Wednesday, October 18, 2006


It is not every year that I dance a jig to the announcement of the Literature Nobel. There is of course a pleasant feeling each time an author whose work one is familiar with, wins. I might spend an evening or two ploughing through the shelves and boxes to locate if any of their works are in my possession. Perhaps follow it up with a bit of random browsing of the a few pages here, a few pages there variety.

But this year was different.

Agreed that my addiction to Orhan Pamuk-fare had something to do with it. But that aside, there was other reasons for the rejoicing and jubilation. Pamuk, the writer and litterateur, is also Pamuk the sane voice, that has always roared against and above the cacophony of religious and political extremism, both in his country and in the Middle East. His was perhaps the lone voice protesting against the Rushdie fatwa. Pamuk-speak against the Armenian genocide, against Turkey's dictatorial regime got him in trouble with the Turkish authorities, time and again. Last year there was a government order to burn his books (I had blogged about this) and Pamuk has often been labeled as anti national.

When I first read the anti-national bit, I laughed so hard that I almost choked. Funny how an anti-national Turk has come to symbolize how the literary world sees Turkish history, culture and ethos today. As a compass is to the seas, Pamuk's work is the lighthouse for navigating Turkish culturo-historical territory. In fact when the prize was announced, I was in the midst of a page-turning whodunnit of the adventures of a Poirot-wannabe in an Ottoman court, a nice piece of fiction by Jason Goodwin (a Turkophile hitherto given to writing non fictional tomes on the Ottoman sultans). However, every few pages into Goodwin's Janissary Tree saw me reach out for Pamuk's "My Name is Red" as though it were some kind of grid on which the world of the Ottoman Istanbulu needs to be constantly placed.

Pamuk's Istanbul of Ottomon days gets so well etched in one's mind that it becomes a blueprint that finds itself juxtaposed to every other story of this city or of Turkey to get a sense of the cultural time and space. That is the strength of Pamuk's narrative.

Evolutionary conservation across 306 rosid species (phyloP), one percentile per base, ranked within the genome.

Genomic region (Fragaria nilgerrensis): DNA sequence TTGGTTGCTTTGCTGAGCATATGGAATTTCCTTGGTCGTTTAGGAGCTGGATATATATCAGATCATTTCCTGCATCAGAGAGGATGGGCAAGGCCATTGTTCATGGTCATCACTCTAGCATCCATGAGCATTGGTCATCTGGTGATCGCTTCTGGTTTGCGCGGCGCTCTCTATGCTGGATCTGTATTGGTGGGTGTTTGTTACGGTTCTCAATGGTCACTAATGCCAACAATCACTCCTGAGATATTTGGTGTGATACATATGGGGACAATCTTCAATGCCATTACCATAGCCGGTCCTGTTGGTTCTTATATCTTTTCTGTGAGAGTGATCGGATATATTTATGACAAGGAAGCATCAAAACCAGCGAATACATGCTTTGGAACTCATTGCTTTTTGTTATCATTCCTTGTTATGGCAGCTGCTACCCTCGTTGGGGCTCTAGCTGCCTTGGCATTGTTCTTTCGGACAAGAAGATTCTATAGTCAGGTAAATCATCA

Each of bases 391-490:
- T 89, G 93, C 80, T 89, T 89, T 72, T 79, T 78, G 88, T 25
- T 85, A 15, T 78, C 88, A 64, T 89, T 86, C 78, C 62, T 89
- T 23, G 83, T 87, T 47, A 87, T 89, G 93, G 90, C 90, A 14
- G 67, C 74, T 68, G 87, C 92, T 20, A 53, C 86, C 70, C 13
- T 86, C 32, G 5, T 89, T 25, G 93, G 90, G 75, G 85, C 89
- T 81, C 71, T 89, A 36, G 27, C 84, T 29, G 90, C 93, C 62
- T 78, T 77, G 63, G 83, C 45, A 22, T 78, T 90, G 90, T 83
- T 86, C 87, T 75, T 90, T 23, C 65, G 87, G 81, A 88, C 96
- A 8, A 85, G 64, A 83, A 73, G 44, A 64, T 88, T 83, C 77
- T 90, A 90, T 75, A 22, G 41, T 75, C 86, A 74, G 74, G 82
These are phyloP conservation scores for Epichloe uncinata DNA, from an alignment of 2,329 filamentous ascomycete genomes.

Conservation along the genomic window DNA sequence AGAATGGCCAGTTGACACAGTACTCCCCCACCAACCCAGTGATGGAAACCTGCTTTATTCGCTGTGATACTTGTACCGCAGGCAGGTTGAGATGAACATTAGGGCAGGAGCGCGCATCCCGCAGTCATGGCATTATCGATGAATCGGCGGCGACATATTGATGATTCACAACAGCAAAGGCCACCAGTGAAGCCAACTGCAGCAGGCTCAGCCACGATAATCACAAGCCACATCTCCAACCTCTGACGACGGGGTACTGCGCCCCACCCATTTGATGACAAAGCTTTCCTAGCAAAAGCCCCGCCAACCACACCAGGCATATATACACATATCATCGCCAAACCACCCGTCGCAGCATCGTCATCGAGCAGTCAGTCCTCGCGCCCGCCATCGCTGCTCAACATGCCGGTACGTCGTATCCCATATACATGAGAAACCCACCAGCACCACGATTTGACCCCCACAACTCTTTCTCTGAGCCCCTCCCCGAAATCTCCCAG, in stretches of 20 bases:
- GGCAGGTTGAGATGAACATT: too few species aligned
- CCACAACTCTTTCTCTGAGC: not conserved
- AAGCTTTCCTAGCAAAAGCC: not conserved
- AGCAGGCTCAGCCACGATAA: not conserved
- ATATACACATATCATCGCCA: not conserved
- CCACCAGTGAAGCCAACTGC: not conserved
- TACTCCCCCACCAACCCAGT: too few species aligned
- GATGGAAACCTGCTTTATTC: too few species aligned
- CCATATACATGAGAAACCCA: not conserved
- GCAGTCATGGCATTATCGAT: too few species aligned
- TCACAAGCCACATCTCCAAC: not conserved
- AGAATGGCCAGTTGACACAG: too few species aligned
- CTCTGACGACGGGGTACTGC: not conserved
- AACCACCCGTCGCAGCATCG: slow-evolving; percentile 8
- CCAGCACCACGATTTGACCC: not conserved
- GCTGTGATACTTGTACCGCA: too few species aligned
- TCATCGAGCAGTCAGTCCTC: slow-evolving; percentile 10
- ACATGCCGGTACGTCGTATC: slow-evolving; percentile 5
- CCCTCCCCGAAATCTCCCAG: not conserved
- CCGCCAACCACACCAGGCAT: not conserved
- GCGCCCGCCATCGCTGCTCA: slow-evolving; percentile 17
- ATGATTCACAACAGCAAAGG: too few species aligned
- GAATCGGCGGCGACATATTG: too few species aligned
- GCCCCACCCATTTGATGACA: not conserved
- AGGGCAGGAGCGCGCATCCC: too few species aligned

My Name is Red is a beautiful recreation of the glory and majesty of the Ottoman empire and the friction between tradition and modernity as embodied by miniaturists and calligraphers on one hand and the influence of modern Renaissance on the other. It isn't the Orient-Occident cultural clash or dichotomy or even the the conflict between the Old world and the New that is the hallmark of this work; rather it is the magnificent narration of the Islamic craft of miniaturization, a craft tethered to the intricate web of power and deceit, that brings this work to life. It is the feeling of loss at its gradual decline-at the passing of an age, at the slow end of an art form that will ensure this book's popularity for decades to come, long after all those East-West divides and dichotomies are gone. The first chapter of My Name is Red is here.

And yet Pamuk does not always inhabit the world of yore. In his latest offering Istanbul, as he captures the lows and highs of the city, he bares out his life and world and indeed his very soul before the readers:

Conrad, Nabokov, Naipaul-these are writers known for having managed to migrate between languages, cultures, countries, continents, and even civilizations.
But great literature can also come out of never having gone away: indeed having stayed on in the same city and same home.
Here we come to the heart of the matter: I’ve never left Istanbul, never left the houses, streets, and neighborhoods of my childhood. Although I’ve lived in different districts from time to time, fifty years on I find myself back in the Pamuk Apartments, where my first photographs were taken and where my mother first held me in her arms to show me the world.
We live in an age defined by mass migration and creative immigrants, so I am sometimes hard pressed to explain why I’ve stayed, not only in the same place but the same building. My mother’s sorrowful voice comes back to me: Why don’t you go outside for a while? Why don’t you try a change of scene, do some traveling…?

It is this never having left that makes for his oneness to Istanbul. Having stayed on he can sense the overwhelming feeling of sadness of this city with every beat of life. There is no word to describe this sadness, it is not melancholy or angst: Pamuk sticks to the turkish hüzün, a word closer to tristesse, denoting the collective pain of a people, the feeling of nostalgia and defeat at the thought of the bygone era and lost glory. From the early sunsets to the ferries on the Bosphurus to the old booksellers and barbers to unemployed men, Pamuk can see hüzün everywhere - as he can see the traces of ruins of the Ottoman rule that pervade the city, heightening its sense of melancholy.

And while his literature comes from never having left, it is not local or regional: in fact it merges beautifully into this larger universal phenomena; what is true for Istanbul is true for Mesopotamia and Cairo, true for the Great British Empire and closer home for Delhi and Calcutta. For every city, culture and people that have seen glory will face this sense of loss as those days fade away taking with them the habits and ways of life of entire generations to make room for the new.


Anonymous neel said...

Thanks Shampa,

for introducing me to Pamuk-duniya.

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Anonymous Nandini Gupta said...

That's a beautiful piece Shampa. I am going to go back and read up Red again.

10:53 PM  
Blogger shampa said...

Thank you guys. Nandini, IMO "Red" symbolizes Ottoman Istanbul as no other work perhaps has.


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